The documentary project consumed nearly a full year, as we followed Unique and her classmates all the way to the last day of classes on Aug. 3, 2012. Editing on the film began soon after that, and the premiere took place at the start of National Charter Schools Week on Monday evening, May 6, at the Detroit Institute of Arts. We had a dream audience in attendance – a who’s who of Michigan’s business, philanthropic, educational, media and community leaders.

The main intent of the documentary was to start a conversation that needs to take place now in our state, and our country. Specifically, what does a parent do when they feel trapped in a school that isn’t meeting the needs of their child? And how do we create the schools they deserve? We saw that question come to life through the eyes of Unique Bailey and her family.

This was a film about a charter school, but in the same way, it was not a film about a charter school. Because the challenges faced by the Jalen Rose Leadership Academy are the same challenges that every public school in our state faces – creating a school that meets the needs of the student. As we pointed out on Monday night, we don’t need good schools in our state – we need GREAT schools in our state.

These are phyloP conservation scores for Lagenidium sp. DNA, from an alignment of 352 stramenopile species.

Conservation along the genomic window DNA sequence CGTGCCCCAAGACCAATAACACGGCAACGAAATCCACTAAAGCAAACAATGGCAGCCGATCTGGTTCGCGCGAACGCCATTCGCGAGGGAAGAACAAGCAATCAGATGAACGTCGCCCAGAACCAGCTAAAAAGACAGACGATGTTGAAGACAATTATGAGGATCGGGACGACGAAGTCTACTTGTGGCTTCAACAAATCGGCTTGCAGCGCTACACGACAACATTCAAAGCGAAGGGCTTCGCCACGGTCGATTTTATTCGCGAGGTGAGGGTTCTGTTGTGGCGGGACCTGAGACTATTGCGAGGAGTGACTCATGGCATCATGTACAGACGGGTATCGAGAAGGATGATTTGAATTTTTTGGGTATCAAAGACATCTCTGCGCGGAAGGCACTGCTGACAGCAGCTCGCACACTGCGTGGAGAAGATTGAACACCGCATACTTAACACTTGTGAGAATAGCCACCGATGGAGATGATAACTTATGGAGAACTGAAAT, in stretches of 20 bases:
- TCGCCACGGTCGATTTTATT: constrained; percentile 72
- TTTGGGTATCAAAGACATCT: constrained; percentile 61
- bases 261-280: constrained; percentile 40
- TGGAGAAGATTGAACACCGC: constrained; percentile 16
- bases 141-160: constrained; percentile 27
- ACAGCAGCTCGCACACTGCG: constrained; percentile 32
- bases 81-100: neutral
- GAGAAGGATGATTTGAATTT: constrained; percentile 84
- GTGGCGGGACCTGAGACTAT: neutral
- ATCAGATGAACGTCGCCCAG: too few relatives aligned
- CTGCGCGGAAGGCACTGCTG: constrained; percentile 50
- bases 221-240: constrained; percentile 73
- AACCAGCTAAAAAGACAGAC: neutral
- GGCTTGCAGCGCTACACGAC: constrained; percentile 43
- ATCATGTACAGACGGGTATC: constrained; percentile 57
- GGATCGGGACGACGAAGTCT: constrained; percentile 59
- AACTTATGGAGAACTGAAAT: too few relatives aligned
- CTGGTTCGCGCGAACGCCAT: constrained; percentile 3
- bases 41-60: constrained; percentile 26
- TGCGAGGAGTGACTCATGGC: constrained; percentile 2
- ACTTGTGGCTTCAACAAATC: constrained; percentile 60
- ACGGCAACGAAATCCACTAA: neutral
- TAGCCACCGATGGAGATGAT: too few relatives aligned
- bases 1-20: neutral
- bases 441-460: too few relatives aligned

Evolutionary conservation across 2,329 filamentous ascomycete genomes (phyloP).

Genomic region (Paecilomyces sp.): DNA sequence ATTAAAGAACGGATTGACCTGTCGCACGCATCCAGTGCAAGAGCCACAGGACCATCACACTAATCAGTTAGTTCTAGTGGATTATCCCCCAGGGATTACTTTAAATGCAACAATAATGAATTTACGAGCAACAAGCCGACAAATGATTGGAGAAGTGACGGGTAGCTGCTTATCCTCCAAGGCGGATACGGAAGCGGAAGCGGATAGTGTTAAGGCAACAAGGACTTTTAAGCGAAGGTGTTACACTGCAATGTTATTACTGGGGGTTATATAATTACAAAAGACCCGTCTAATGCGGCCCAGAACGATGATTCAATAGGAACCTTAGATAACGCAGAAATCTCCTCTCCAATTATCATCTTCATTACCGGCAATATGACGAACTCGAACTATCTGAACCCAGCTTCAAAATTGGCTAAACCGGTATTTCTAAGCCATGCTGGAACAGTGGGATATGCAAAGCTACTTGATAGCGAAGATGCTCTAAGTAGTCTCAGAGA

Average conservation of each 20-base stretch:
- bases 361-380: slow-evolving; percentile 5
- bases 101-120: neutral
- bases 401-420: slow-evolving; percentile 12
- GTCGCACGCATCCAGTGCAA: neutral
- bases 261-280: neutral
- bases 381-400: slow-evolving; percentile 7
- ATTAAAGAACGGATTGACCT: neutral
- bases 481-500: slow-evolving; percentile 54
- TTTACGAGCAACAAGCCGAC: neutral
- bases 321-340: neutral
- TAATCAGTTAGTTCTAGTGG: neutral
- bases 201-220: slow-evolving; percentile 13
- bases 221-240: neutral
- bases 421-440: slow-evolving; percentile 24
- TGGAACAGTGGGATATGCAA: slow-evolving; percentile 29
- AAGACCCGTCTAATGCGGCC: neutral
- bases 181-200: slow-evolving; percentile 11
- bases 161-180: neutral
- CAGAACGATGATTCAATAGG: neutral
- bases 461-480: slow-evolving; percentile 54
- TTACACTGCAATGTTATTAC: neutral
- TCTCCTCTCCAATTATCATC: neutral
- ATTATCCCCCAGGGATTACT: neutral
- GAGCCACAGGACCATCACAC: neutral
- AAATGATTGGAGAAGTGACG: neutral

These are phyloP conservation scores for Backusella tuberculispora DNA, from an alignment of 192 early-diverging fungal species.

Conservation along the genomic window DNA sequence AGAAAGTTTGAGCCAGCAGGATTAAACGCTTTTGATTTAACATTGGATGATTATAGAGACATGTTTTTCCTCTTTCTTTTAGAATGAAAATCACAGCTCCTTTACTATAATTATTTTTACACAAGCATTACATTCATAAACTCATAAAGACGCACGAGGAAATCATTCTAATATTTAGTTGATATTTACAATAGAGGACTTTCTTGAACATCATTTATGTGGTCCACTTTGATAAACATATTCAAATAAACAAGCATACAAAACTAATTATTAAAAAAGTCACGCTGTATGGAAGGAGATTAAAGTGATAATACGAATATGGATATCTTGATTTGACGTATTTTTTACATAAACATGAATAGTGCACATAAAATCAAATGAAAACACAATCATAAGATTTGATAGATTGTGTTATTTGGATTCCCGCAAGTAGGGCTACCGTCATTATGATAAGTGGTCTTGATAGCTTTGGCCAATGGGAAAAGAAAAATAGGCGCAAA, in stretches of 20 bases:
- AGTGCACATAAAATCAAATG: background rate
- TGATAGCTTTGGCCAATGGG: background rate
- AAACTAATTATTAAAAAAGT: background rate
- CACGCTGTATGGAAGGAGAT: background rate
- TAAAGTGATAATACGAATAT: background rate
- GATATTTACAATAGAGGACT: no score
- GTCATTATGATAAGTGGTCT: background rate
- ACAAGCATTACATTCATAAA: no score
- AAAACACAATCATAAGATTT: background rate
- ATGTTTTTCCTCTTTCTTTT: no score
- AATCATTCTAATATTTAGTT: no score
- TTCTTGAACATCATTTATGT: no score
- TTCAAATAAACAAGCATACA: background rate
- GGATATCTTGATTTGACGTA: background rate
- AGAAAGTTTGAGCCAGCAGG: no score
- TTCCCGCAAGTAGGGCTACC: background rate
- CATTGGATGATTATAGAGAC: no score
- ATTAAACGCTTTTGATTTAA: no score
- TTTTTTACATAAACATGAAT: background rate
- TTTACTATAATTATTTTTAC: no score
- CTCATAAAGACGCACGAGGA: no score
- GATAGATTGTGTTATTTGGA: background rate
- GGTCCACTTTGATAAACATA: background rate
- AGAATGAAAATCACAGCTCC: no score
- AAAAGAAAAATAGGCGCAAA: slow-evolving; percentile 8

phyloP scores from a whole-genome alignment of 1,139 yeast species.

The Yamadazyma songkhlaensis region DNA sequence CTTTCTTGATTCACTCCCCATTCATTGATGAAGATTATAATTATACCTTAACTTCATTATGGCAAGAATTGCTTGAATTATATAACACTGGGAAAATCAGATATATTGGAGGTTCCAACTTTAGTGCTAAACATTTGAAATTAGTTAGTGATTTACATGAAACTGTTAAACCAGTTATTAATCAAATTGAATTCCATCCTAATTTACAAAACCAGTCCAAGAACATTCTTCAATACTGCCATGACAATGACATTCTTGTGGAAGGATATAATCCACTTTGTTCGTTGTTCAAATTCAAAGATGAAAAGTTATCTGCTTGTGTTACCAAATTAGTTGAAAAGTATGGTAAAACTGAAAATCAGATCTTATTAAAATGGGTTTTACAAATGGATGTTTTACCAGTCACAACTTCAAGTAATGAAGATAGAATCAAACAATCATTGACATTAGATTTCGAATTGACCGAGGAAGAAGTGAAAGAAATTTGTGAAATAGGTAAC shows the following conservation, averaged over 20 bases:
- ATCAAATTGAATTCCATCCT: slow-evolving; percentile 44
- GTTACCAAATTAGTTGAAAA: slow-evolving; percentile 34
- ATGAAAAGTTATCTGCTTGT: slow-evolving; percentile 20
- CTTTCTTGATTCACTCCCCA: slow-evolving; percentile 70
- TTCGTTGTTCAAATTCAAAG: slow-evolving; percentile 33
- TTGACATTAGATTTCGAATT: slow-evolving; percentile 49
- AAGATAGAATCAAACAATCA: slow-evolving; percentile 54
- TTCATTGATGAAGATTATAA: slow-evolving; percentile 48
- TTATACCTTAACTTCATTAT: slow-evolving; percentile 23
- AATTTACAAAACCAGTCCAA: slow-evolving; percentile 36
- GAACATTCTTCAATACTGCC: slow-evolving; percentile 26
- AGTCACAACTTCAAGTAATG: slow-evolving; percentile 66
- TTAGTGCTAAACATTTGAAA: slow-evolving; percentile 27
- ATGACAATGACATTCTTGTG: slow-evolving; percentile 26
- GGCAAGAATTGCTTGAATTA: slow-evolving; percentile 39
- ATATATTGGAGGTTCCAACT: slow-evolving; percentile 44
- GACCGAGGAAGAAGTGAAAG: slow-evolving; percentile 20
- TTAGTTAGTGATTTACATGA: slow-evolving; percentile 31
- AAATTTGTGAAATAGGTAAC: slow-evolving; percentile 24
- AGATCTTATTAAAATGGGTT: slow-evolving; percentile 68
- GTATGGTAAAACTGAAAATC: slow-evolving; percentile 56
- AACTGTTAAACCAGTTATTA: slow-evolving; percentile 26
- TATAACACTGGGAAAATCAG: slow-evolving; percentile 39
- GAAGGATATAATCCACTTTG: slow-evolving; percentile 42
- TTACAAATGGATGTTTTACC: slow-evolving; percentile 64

An important step in that process is defining the challenges and starting a conversation. That was the intent of our documentary, and we’re heartened that we were able to start this conversation during National Charter Schools Week. We had a panel discussion following the film that featured myself along with educators, legislators, media members, parents – and a former basketball star who was willing to roll up his sleeves to get his hands dirty, to help make a difference in his hometown.

Jalen Rose isn’t used to sitting on the sidelines when the game isn’t going well. We need more people like him if we’re going to create more excellent schools.

We’re going to be showing the documentary to more people in more places around Michigan, because we feel it’s an effective way to illustrate the challenges and get the discussion moving.

The film ends with Unique Bailey’s mother, Tanisha Bailey, saying, “I can’t fail Unique. I cannot. I cannot fail her.”

Mrs. Bailey, you’re right. You can’t fail Unique. And neither can we. The success of our state, and our country, depends on the success of our students.

We can’t fail them.

Dan Quisenberry is the President of the Michigan Association of Public School Academies, the state’s united voice for charter schools.















Photo: From left, charter school founder Jalen Rose, MAPSA President Dan Quisenberry, Michigan Senate Education Committee Chairman Phil Pavlov and JRLA Superintendent Joe Tenbusch participate in a panel discussion following the premiere of “Creating Hope.”